RETAILERS’ SHAREHOLDER MEETINGS MAY HAVE SWEATSHOPS ON AGENDA
NEW YORK — Sweatshop issues are likely to be coming up this spring at the annual meetings of some major retailers.
The May Department Stores Co. and Wal-Mart Stores are both targets of stockholder proposals to combat sweatshops.
The pension and health benefits board of the United Methodist Church has filed a shareholder proposal with Wal-Mart to insure that the retail giant’s suppliers are not operating under sweatshop conditions. The proposal is expected to be considered at Wal-Mart’s annual stockholder parley on June 6 and has the backing of several other religious groups.
In response, Wal-Mart in the proxy issued a “statement in opposition” outlining a number of steps it has taken in relation to labor conditions, including standards established in 1992.
Wal-Mart said that its suppliers are required to meet several standards including fair compensation, reasonable hours and a safe working environment.
The retailer was attacked last year by human rights activists who charged that apparel carrying the Kathie Lee Gifford label it sells exclusively had been produced in Honduras under sweatshop conditions.
May Co., according to a Securities and Exchange Commission filing, is also being pressured to increase its monitoring of apparel plants for sweatshop conditions in a proposal by the May Independent Shareholders’ Committee formed by UNITE, the textile and apparel workers union. The committee has also filed another proposal to eliminate a May Co. poison pill that’s been in effect since 1984.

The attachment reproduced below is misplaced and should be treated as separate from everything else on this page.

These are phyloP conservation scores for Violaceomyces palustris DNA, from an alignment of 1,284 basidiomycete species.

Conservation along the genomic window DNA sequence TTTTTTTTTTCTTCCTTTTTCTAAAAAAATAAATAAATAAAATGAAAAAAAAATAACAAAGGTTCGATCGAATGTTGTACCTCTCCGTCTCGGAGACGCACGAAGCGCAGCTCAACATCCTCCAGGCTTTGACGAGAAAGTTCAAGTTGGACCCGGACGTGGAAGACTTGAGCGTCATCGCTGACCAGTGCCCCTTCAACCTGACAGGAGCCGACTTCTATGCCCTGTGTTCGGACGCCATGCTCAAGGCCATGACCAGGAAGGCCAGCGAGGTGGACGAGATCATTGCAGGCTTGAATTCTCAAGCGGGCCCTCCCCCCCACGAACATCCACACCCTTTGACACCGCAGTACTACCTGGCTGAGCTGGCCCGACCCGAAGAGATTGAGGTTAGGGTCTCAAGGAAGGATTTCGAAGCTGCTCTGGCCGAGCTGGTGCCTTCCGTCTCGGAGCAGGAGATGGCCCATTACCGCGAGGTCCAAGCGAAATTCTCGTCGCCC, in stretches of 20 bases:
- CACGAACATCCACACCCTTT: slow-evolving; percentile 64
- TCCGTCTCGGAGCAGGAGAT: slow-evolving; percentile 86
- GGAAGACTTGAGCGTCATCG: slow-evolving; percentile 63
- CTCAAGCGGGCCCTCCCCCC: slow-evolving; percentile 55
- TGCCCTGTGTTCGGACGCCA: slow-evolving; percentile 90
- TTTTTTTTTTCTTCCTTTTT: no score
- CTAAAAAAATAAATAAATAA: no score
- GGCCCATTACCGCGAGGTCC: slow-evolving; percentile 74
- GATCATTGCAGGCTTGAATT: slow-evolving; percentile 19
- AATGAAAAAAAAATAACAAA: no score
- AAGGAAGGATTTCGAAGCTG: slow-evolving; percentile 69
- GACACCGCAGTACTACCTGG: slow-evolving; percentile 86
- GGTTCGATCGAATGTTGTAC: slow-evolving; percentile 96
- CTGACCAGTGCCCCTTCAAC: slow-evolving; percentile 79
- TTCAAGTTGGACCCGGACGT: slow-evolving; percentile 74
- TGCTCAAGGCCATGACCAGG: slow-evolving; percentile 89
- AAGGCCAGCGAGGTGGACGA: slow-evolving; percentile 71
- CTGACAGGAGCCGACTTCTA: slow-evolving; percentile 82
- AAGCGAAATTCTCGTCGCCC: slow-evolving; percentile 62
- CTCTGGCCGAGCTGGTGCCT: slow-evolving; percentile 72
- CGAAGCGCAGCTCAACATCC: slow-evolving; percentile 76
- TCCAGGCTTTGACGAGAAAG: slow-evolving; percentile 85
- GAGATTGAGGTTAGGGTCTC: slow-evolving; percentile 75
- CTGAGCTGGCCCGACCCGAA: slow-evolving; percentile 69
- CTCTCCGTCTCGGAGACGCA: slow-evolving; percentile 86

May Co. plans to recommend that shareholders vote against both proposals, with reasons for opposing them in the proxy statement for the retailer’s annual meeting of May 23.
The union, which represents about 75 May Co. employees at three store locations, owns 37 shares of the chain, although its pension fund owns another 38,320 shares.
In one proposal, the committee calls on May Co. to work with non-governmental organizations to establish independent monitoring of its vendors as well as to strengthen its own internal program. The group also asks May Co. to translate its “Vendor Standards of Conduct” into the language of its suppliers’ employees and to require suppliers to distribute the standards among their workers.
In the proposal, the union says it has received reports regarding abuses at factories supplying May Co., including a September 1996 charge of rape by a female worker at a factory in Honduras called Paraiso, which has produced men’s wear under May Co.’s Claybrooke label.
The other proposal asks the retailer to eliminate the poison pill, which is designed to impede any takeovers. Under the current agreement, the pill is triggered if any person or group purchases more than 20 percent of the company.
“We believe poison pills are devices designed to entrench management because they deter takeover attempts and effectively prevent a change in control of the company that does not have the approval of the board of directors,” the proposal states. The committee also asks that shareholder approval be required for any future poison pill agreement.